The Publishing Post
Book Cover Design Trends for 2021
Cover design trends for books in 2021 are becoming increasingly creative and innovative, with designers experimenting in forms of color, shape and objects. In this issue, we are going to explore the cover trends that will be hitting bookstores and online retailers this year and evaluate the stories that are created from these experimental designs that speak volumes before you have even read the excerpt!
The style of bold, vibrant colour stretching to a cover’s edge is growing increasingly popular as the industry moves forward into 2021. Solaris is set to publish Skyward Inn by Aliya Whiteley in March 2021 and this science fiction thriller draws readers in by its captivating design, reminiscent of bubbling elements and scientific ingredients. All-over patterns demand the eye’s attention, and they are staple features in any bookshop display that are often a reader’s first note of interest when browsing for material.
The Lost Apothecary by Sarah Penner is another such example of loud colour and stretched design. Elongating an image or illustration has the effect of making its symbol or theme feel larger, not only in size, but in importance as well. It entices a reader’s senses, and in an age where designers are taking this trend further with the incorporation of sprayed edges, every inch of a book is a canvas to use in selling an idea.
These covers entice our attention, and in a time where our attention is being tested by outward events, this trend is one to watch when contemplating future cover design.
The best-selling author of the Shatter Me series, Tahereh Mafi’s new novel, An Emotion of Great Delight, explores navigating dual identity and being Muslim in the wake of 9/11. Coming out in the UK on the 10th June, this stunning blue cover features a blurred title, reflecting the feeling of a lack of belonging in the novel. The water droplets represent tears, intensify certain letters and intentionally create an obscured cover of emotion.
The Favour by Laura Vaughan offers a translucent title design, combining vibrant colour with a neutral background, and allowing the backing design to shine through the title. It feels as if the title is fading away and becoming one with the cover, as if it is an elusive memory or forgotten past, alluding to foreshadowing within the book.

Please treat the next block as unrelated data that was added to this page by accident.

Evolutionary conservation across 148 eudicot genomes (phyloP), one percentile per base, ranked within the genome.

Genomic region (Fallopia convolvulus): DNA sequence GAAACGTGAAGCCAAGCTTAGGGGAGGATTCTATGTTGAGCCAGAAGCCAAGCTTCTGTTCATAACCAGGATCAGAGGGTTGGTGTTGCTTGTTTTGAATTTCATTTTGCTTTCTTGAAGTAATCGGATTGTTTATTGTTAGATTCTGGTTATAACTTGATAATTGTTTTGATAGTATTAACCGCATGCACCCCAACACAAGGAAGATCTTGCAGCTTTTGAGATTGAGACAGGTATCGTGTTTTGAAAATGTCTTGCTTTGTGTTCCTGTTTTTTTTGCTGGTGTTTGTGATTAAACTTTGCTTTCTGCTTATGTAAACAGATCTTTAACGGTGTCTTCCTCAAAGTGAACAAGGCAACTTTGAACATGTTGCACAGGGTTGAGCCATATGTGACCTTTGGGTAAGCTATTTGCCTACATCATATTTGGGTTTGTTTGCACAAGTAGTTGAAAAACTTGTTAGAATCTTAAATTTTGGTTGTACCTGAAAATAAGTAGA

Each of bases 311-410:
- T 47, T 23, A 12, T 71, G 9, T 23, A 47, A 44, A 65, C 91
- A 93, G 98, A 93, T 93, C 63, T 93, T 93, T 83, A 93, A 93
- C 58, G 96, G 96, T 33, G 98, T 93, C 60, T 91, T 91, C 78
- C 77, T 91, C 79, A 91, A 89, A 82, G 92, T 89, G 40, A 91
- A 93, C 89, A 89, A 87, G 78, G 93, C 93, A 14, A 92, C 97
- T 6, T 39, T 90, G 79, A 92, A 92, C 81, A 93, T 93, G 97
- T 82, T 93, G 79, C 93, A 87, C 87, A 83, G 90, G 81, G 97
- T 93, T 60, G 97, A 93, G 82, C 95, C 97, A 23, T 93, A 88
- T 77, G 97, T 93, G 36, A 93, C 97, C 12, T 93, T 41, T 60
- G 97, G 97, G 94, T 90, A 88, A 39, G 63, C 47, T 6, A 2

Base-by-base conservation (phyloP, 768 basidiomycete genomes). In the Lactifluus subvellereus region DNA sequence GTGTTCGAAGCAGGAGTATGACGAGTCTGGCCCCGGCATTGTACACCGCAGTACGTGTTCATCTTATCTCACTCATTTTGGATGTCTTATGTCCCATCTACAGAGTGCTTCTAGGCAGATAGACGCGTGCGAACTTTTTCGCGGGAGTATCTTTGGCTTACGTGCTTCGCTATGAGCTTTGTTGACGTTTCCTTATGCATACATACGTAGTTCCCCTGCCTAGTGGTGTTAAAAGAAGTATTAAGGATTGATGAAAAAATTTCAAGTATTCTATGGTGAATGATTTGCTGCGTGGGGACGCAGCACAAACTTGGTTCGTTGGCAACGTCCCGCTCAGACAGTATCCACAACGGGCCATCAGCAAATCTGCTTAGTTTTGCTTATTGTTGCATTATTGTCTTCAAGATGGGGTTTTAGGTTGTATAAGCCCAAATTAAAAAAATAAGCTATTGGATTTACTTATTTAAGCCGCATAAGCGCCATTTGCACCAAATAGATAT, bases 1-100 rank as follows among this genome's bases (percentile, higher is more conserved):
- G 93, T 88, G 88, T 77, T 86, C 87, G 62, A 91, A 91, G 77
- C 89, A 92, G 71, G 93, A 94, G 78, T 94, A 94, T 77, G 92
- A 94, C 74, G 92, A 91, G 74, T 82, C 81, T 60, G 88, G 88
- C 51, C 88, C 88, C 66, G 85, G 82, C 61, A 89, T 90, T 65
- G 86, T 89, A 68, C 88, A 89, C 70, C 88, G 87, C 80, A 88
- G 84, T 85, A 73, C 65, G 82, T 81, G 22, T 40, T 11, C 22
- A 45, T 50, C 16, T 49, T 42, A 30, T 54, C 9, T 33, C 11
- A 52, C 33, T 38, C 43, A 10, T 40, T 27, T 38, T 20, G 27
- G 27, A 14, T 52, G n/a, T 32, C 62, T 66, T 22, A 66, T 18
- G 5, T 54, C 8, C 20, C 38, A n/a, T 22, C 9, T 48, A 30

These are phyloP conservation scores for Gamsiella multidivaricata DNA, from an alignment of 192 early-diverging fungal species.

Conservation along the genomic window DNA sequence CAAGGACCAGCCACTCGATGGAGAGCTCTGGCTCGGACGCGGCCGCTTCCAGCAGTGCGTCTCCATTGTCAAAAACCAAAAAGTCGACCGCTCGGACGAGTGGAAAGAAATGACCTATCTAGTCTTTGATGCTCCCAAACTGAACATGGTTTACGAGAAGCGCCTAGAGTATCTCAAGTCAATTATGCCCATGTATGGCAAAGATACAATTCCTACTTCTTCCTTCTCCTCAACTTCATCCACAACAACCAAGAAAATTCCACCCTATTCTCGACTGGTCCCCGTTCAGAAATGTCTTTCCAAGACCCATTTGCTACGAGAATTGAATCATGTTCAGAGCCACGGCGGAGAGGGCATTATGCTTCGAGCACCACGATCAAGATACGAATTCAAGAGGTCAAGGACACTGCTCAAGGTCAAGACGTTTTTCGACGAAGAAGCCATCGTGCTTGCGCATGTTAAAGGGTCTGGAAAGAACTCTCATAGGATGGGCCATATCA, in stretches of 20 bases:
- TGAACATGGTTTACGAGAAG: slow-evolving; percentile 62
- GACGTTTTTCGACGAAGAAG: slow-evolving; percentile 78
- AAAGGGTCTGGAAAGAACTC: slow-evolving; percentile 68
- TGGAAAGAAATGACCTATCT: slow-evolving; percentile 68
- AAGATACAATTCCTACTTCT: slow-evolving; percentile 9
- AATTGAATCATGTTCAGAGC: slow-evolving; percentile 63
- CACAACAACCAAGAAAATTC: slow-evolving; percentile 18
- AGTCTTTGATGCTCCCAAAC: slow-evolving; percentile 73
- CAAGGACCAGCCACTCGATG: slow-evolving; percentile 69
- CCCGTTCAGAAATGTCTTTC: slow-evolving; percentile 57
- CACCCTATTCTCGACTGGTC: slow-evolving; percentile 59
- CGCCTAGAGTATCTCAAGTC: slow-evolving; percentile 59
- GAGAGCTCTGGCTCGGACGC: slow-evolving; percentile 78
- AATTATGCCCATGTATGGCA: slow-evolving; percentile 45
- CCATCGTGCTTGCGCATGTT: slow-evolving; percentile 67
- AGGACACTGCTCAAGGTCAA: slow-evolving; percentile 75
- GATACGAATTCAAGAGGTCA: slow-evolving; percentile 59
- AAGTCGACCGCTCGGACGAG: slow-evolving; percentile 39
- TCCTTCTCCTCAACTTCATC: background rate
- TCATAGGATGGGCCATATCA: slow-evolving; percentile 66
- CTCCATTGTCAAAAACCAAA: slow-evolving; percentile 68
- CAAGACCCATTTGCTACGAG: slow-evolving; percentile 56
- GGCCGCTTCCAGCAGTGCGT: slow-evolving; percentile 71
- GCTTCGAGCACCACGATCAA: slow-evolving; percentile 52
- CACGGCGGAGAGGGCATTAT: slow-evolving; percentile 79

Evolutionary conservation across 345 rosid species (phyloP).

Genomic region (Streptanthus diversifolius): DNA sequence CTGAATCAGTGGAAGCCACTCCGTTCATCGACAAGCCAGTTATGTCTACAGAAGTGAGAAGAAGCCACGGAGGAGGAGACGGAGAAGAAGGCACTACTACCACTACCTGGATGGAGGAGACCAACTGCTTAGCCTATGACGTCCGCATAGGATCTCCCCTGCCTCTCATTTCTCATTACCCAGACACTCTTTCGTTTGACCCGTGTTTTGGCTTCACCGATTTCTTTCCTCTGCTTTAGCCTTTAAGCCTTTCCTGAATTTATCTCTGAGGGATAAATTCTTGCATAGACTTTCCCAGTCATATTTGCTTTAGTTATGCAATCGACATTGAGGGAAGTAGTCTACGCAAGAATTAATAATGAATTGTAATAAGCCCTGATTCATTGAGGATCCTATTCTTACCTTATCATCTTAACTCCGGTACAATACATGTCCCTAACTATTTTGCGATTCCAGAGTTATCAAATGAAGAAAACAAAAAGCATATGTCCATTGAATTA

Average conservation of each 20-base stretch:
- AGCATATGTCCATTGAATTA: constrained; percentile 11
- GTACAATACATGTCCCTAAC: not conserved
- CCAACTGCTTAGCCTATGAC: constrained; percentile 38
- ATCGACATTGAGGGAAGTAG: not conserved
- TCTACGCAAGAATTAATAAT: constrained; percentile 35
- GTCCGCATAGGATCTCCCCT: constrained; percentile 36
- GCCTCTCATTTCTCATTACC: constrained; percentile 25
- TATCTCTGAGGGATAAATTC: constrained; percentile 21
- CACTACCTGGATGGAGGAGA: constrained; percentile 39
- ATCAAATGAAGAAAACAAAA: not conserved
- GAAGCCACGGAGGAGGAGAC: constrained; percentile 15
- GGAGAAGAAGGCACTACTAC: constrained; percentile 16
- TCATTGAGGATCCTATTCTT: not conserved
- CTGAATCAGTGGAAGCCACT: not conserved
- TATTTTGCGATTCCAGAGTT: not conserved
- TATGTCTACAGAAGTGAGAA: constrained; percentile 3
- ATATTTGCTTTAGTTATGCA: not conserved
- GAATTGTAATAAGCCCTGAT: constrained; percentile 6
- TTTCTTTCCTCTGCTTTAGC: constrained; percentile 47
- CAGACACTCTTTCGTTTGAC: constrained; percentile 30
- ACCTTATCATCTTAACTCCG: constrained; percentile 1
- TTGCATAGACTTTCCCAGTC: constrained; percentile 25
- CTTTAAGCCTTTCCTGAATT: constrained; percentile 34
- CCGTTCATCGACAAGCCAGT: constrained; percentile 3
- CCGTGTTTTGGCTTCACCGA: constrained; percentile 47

Obscure, Partially Hidden Titles
Released last month by winner of the #Merky Books New Writers’ Prize, Hafsa Zayyan’s debut novel We Are All Birds of Uganda explores race through two continents and a generational divide. The painted brushstrokes on the cover are vibrant and mirror the wings of a bird, a possible reference to the crested crane situated on the Ugandan flag. The overlapping colours over the lowercase title evoke themes of conflict but also the merging of these two continents in the struggles that characters Hasan and Sameer face.
Pew by Catherine Lacey offers mystery by having a complex cover, offering what appears like a simplistic design meeting with small interruptions. A reader looking at this title online or in a bookstore, might take notice of the spots of diluted colour and ask themselves what it means. Is this design showing tears and holes, symbolising friction or obstacles ahead? Are they plucked flower petals falling downwards? Are they bleach marks, attempting to take away colour or life? The abstract design, which partially hides the book’s title, offers much in the way of mystery for readers to contemplate.
Objects in Titles
Lost Property by Helen Paris is a delightful, poignant story of life set in the London Transport Lost Property office set to publish in May 2021. The cover design of this novel follows the increasingly popular trend of replacing letters in a title with items or objects of relevance to the theme of the story. Incorporating objects allows a further look into items of importance or glimpses into the future.
Cynthia Murphy’s debut novel Last One To Die is a dark and supernatural story investigating 16- year-old Niamh’s drama school experience in London. Already released in January of this year, the cover design exemplifies the clever ways cover artists are playing with titles. The striking pink neon colours has been a popular favourite in the last year in cover designs, along with the protagonist’s silhouette incorporated into the title. Already foreshadowing that Niamh’s life is in danger, this slick take on a cover design creates a retro theme sure to be popular in the Young Adult genre.